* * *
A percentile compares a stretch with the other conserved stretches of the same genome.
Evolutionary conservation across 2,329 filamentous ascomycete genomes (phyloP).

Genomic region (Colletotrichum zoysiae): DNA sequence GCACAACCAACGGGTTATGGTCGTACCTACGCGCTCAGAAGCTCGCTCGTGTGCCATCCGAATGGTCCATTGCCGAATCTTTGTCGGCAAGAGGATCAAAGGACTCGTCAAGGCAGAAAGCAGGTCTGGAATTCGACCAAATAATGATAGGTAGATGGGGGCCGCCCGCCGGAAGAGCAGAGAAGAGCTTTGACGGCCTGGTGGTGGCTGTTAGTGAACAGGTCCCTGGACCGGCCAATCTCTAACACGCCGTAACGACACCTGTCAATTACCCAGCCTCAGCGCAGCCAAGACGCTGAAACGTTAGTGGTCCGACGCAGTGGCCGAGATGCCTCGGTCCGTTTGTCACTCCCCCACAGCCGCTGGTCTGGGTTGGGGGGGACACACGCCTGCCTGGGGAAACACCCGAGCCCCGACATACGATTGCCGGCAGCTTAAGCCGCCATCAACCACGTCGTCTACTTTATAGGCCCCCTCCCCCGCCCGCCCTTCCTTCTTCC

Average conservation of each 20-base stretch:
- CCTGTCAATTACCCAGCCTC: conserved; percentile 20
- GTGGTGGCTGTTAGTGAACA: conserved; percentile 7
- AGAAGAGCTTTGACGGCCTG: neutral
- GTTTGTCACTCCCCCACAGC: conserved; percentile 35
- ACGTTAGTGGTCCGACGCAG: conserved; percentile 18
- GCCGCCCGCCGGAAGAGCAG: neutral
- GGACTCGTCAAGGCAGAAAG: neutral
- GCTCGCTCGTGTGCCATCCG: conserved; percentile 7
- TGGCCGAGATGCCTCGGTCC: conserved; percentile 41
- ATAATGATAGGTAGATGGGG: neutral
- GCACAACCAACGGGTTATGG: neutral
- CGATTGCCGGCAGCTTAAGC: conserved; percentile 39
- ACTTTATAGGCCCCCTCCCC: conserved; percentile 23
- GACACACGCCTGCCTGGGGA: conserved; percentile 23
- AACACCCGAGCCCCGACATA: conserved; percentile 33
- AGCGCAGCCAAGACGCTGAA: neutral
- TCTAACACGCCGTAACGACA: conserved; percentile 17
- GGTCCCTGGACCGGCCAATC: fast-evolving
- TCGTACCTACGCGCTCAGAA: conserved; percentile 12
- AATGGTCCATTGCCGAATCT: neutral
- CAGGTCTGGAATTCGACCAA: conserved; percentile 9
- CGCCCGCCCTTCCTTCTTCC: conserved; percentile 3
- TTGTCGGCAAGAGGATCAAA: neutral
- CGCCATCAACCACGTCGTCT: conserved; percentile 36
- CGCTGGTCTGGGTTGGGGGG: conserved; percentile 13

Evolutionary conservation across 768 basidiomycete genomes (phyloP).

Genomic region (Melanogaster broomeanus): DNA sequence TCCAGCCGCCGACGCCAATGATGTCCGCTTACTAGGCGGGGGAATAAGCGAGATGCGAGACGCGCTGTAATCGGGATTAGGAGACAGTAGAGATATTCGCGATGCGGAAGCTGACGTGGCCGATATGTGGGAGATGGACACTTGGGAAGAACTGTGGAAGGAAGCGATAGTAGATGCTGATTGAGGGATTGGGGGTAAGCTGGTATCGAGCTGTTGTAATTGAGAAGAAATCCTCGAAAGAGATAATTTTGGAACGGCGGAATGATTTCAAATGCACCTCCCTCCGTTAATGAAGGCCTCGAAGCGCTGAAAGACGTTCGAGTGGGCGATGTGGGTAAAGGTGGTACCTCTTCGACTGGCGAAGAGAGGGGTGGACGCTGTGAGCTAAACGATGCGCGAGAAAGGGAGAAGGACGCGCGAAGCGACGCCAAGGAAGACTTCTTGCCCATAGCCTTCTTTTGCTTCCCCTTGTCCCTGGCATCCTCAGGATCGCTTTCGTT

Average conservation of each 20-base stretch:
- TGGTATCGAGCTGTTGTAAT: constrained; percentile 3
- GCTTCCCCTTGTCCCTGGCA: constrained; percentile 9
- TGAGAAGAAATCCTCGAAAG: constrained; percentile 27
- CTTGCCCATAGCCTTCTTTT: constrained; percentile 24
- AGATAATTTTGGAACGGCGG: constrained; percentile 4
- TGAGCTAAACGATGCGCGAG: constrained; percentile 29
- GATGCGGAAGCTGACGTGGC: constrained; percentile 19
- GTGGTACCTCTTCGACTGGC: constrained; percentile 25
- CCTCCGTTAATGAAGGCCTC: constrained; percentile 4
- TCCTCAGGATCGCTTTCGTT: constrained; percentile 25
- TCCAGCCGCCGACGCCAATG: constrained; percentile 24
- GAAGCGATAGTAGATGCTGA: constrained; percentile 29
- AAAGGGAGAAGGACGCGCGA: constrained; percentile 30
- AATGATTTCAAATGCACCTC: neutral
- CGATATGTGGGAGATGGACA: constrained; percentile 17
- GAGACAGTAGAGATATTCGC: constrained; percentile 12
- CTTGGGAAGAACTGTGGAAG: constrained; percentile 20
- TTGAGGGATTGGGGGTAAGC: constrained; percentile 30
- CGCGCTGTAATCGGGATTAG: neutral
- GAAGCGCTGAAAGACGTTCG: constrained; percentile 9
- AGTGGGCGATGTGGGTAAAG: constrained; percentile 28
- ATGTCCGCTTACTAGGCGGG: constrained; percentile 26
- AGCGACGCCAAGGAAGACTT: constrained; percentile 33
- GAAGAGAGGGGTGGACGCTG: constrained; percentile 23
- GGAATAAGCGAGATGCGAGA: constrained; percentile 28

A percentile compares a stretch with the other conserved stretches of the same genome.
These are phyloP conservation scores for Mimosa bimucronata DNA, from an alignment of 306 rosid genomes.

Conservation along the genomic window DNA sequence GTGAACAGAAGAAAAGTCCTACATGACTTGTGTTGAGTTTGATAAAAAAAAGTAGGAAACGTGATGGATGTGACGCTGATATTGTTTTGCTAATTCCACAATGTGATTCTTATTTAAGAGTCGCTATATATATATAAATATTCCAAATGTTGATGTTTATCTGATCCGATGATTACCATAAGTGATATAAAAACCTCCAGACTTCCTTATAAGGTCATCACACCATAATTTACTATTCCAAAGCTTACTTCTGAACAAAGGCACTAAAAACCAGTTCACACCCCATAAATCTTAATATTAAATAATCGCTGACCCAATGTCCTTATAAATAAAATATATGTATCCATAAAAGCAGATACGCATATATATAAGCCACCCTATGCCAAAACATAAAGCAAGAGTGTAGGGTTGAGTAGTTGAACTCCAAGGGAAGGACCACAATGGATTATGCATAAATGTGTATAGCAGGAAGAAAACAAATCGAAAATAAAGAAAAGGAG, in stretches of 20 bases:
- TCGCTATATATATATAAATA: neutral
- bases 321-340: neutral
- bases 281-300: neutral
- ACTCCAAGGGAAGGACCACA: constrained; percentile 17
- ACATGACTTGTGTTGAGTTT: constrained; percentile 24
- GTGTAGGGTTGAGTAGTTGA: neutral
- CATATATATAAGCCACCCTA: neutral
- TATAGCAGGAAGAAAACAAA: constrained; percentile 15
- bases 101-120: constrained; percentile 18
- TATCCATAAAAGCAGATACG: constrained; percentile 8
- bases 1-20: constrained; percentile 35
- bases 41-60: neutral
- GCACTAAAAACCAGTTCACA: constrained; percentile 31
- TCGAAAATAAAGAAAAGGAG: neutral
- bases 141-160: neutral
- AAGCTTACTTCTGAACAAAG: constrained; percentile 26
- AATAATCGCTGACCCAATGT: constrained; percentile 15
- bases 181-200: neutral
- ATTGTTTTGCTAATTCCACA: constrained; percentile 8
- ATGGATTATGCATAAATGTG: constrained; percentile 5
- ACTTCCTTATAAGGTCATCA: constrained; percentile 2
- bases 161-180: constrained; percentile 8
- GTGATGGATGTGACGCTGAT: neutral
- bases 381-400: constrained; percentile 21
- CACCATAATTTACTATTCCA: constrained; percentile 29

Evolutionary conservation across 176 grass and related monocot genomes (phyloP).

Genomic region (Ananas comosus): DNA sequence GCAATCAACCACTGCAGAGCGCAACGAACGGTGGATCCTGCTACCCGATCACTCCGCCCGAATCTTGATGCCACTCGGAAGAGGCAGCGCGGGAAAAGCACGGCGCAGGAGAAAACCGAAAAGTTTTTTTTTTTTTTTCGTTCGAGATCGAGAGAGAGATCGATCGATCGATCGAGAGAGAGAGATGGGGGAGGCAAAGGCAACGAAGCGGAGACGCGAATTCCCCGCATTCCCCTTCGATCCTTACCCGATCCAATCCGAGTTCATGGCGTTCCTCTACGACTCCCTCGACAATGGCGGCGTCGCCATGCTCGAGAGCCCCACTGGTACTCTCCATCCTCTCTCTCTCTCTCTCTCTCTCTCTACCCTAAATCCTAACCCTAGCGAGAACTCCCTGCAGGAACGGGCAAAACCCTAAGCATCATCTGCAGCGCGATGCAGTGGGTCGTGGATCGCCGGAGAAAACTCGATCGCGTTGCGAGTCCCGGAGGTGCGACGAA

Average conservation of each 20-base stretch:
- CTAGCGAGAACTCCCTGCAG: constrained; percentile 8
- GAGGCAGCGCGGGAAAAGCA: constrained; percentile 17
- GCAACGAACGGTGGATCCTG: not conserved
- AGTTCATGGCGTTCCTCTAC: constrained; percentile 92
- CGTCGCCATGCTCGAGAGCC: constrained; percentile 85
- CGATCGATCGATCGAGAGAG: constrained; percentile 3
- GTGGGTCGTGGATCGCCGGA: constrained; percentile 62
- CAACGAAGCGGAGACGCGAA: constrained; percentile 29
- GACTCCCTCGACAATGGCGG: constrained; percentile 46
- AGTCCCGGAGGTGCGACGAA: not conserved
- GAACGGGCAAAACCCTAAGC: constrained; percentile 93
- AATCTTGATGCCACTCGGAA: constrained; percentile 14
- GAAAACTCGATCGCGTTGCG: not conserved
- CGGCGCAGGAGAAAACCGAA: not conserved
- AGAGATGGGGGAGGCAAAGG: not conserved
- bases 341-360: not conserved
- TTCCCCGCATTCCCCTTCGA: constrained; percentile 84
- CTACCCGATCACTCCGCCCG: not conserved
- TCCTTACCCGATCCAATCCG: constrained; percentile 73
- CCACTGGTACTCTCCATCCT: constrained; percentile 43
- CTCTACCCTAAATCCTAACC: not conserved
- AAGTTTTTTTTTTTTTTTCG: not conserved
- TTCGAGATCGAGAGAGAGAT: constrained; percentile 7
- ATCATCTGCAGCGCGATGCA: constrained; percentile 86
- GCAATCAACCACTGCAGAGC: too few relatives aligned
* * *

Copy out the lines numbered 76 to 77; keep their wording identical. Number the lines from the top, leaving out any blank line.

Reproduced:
- AAGCTTACTTCTGAACAAAG: constrained; percentile 26
- AATAATCGCTGACCCAATGT: constrained; percentile 15